New on DVD and BluRay this week, Battleship, by all rights, doesn’t make much sense. Based on the Hasbro board game, it begs the question of exactly how one could fashion a script around spouting random numbers to sink enemy ships that cannot be seen. The answer to that question is to insult the intelligence of anyone who paid any money to see this overbloated mess of nonsense. The film is even worse in execution than it is in concept, and for the budget and special effects involved is exceptionally boring. NOTE: Spoilers to follow, but save the money and just read the review instead.
The film’s central character is Alex Hopper (Taylor Kitsch, who simply must have been told to “act cockier” after every single cut), a pointless layabout who is pushed into joining the Navy by his brother Stone Hopper (Alexander Skarsgård), a commander in the US Navy. Flash forward and suddenly Hopper is a lieutenant, but is somehow even more arrogant than he was previously. Hopper is the kind of person everyone hates: arrogant, complete disregard for anyone that’s not him, terrible at his job, and has no discernible skills whatsoever. Yet he still gets the girl and the rank. How?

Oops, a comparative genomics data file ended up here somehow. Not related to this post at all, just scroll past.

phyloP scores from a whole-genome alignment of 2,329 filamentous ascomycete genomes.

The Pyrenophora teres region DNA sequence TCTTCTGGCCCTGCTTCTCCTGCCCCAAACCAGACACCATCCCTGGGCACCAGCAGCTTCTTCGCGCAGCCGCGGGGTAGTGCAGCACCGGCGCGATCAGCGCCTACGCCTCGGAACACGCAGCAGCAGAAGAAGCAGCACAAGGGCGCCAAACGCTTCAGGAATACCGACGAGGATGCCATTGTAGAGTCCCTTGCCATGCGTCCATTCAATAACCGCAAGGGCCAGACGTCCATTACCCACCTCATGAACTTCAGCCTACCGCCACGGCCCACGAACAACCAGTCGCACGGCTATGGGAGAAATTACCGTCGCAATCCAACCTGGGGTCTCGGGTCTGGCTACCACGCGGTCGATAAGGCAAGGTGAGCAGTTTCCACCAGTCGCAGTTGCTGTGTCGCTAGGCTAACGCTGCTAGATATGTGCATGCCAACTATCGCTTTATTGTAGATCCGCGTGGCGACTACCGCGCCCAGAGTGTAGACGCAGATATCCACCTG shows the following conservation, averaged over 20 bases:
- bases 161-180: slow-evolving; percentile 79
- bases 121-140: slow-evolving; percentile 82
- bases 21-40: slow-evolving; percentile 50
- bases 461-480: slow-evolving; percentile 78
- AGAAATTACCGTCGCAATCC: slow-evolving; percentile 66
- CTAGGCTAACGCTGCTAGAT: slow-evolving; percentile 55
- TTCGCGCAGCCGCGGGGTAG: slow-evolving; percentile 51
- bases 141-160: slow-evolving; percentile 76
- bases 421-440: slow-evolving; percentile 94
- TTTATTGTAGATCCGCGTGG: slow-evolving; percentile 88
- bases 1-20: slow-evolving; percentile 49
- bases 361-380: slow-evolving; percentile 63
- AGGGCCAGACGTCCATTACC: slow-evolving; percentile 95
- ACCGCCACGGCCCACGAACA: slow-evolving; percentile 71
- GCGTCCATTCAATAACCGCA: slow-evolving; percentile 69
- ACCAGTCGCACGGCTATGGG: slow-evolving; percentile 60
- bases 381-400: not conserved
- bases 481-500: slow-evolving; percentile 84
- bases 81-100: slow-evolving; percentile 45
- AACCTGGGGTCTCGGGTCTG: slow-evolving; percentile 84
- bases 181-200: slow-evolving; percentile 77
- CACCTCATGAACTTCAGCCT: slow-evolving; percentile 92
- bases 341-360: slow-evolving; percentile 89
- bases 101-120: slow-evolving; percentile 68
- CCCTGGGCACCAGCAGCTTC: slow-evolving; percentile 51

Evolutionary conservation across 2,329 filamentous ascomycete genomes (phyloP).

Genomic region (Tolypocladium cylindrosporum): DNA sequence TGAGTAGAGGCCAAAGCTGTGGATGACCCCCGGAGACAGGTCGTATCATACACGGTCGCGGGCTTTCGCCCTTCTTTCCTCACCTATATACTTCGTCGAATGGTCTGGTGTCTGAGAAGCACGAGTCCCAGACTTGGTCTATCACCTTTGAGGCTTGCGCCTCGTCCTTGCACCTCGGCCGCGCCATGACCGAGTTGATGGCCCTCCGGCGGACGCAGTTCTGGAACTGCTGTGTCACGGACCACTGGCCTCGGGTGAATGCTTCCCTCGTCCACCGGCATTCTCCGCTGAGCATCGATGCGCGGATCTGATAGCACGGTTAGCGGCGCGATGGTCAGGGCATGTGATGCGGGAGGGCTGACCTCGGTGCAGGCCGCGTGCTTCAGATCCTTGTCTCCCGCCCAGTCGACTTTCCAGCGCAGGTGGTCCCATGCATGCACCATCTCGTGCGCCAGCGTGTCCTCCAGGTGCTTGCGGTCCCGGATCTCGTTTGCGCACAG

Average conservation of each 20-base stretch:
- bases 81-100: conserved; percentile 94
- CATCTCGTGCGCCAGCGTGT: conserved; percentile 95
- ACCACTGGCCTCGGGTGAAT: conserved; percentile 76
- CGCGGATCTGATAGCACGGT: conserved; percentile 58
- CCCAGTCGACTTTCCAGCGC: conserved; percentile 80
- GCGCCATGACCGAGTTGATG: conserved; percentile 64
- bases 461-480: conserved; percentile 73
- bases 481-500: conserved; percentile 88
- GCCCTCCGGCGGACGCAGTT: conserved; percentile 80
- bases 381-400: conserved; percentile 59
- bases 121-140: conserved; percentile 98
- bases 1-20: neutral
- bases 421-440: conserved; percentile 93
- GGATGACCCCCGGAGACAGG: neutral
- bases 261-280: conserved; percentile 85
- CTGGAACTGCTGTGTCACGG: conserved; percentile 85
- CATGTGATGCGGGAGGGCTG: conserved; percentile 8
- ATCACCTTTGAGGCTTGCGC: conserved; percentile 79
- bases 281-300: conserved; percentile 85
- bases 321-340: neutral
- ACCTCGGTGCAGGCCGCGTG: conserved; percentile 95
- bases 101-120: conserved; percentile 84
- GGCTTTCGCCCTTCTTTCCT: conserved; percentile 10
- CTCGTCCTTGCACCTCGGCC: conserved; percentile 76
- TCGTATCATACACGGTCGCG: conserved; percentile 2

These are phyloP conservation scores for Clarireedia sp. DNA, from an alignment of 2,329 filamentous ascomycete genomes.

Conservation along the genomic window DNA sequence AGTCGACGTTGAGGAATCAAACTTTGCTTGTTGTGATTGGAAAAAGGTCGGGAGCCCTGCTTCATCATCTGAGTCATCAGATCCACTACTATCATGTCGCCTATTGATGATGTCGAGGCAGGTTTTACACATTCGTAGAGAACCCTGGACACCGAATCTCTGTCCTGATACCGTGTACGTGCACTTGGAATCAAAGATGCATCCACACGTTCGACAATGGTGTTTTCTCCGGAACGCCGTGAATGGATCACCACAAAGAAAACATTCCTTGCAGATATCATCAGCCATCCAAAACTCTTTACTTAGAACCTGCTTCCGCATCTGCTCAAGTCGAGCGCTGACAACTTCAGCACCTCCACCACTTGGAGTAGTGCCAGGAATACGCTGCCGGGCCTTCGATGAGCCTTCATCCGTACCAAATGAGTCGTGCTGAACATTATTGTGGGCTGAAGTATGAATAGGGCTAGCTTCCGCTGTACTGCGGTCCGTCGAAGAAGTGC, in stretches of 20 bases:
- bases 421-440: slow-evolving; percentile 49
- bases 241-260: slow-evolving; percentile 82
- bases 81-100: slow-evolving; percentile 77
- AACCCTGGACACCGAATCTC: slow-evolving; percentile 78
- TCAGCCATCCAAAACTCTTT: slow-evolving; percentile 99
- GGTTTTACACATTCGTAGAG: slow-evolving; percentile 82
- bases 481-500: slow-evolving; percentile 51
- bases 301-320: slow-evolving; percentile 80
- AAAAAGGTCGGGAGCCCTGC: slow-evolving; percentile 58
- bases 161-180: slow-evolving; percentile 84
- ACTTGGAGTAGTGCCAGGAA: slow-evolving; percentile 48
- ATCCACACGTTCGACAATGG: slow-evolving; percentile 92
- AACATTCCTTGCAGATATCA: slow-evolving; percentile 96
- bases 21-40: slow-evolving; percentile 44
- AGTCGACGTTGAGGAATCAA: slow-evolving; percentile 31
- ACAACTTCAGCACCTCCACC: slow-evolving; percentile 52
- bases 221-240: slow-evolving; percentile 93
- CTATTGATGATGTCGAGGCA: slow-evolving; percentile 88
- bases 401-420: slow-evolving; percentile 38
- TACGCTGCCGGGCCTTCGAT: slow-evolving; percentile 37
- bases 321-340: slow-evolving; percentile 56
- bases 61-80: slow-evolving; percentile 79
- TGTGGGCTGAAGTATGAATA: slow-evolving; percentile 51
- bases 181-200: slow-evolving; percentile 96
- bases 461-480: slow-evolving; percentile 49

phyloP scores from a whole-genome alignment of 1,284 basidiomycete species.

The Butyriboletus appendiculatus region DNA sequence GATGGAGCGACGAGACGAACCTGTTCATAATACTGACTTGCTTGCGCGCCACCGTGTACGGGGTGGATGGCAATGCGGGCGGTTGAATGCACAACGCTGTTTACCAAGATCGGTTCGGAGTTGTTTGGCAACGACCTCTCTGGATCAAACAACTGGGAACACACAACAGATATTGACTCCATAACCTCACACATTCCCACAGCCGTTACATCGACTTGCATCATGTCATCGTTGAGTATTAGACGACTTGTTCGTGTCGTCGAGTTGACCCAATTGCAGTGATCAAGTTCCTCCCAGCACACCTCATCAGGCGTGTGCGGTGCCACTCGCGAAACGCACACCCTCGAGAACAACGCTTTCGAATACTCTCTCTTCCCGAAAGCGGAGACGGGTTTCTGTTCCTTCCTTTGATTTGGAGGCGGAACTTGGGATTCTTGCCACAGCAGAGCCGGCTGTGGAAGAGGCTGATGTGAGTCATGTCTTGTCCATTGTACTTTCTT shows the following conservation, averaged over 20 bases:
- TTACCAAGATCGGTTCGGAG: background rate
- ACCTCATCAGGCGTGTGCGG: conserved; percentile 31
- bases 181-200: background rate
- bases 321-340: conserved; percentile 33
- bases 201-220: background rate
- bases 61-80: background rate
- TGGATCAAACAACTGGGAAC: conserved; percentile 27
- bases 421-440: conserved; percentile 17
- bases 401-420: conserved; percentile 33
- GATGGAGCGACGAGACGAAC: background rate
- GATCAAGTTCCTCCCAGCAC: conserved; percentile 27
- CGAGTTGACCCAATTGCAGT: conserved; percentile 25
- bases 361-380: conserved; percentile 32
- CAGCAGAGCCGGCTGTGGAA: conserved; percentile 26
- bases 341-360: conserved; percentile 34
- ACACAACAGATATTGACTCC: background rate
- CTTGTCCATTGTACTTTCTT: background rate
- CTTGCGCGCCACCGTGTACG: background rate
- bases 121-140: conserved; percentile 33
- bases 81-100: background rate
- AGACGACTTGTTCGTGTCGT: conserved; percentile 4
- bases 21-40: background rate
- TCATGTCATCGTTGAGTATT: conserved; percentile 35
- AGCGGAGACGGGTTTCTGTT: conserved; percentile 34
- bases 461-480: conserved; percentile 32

Speaking of the girl, her name is Sam (Brooklyn Decker, whose wardrobe choices were only “tight” and “tighter”). She is, of course, the admiral’s daughter, and said admiral (Liam Neeson, who clearly got lost on his way to a better film) absolutely hates him. Admiral Shane is the smartest person in the film.
Hawaii is playing host to RimPac, an international Naval exercise designed to build unity and show off big ships. While the ships move out to sea to showcase their assets, a plot thread is interwoven about the Beacon Project, a NASA project designed to communicate with Earth-like planets in other solar systems. During one such attempt, the project is successful, bringing some unknown objects to Earth, one of which crashes into Hong Kong on entry. The remaining objects crash land in the Pacific, near where the RimPac exercises are being held.